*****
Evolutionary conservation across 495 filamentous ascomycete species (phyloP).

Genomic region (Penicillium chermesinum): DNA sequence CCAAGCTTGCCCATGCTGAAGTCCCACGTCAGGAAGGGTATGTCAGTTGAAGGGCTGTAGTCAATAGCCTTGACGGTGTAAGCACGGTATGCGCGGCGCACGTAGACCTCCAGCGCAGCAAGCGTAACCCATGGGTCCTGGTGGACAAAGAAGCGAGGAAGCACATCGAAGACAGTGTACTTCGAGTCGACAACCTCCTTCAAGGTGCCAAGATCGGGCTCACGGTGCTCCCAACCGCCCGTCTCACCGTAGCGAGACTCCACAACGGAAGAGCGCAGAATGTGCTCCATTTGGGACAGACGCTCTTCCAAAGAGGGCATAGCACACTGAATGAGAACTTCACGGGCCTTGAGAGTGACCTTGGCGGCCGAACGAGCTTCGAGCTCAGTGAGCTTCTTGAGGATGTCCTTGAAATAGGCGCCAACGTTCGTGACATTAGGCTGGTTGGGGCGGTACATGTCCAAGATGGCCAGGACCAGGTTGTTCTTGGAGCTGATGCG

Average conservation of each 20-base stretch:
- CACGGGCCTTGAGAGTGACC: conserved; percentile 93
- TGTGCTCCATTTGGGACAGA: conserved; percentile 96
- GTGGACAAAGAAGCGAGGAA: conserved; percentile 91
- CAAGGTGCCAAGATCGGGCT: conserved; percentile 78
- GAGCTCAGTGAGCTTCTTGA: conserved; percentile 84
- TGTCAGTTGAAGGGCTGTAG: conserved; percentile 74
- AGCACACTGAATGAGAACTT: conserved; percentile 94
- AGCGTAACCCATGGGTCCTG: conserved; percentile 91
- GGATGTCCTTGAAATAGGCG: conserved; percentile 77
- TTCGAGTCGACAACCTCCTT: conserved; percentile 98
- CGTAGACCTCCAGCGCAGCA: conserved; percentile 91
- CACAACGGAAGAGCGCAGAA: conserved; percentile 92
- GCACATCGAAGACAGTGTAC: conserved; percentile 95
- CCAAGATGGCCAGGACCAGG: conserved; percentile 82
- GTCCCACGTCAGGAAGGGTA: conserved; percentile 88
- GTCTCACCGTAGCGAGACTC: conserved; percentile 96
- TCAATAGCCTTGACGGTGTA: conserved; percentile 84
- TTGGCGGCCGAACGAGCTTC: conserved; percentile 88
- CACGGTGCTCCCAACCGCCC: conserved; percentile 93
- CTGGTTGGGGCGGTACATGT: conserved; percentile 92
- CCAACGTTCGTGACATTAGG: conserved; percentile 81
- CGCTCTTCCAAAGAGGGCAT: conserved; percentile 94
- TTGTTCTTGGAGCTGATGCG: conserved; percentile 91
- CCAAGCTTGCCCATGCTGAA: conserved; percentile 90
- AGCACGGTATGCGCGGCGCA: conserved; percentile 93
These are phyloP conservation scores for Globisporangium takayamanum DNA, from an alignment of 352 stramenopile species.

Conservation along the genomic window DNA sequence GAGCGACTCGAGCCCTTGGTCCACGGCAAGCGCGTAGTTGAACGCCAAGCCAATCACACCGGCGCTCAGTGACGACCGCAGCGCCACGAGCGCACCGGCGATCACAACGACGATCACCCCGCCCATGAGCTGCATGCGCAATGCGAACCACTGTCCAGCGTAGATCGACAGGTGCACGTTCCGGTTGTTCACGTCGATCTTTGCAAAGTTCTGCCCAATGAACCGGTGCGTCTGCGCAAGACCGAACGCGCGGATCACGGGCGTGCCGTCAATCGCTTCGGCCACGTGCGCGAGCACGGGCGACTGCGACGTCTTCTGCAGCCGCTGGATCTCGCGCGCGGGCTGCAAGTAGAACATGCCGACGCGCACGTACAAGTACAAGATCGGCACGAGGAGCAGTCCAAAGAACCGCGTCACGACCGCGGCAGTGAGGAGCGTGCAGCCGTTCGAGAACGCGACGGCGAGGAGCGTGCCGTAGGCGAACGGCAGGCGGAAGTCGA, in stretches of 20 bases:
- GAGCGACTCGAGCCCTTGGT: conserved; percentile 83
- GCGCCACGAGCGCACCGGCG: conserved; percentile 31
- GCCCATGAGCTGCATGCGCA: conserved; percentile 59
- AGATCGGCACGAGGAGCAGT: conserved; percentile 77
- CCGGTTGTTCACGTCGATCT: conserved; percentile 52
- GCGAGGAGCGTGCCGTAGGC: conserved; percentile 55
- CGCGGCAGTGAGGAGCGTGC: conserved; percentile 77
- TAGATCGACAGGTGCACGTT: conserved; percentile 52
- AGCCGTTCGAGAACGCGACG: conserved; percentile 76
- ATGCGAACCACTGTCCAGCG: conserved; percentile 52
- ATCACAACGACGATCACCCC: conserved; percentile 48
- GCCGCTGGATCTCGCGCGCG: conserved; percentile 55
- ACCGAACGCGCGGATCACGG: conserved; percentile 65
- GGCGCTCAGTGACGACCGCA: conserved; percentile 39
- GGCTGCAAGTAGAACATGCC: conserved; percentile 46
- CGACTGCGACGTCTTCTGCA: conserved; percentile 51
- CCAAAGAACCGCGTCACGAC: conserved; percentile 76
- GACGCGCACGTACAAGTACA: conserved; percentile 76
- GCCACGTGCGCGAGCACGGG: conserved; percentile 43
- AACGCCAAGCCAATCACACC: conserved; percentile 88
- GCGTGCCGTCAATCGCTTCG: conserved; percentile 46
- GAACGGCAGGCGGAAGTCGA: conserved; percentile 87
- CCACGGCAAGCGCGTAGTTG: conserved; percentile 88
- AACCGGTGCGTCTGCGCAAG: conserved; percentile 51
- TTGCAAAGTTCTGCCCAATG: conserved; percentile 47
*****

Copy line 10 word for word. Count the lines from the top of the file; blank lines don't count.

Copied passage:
- AGCACACTGAATGAGAACTT: conserved; percentile 94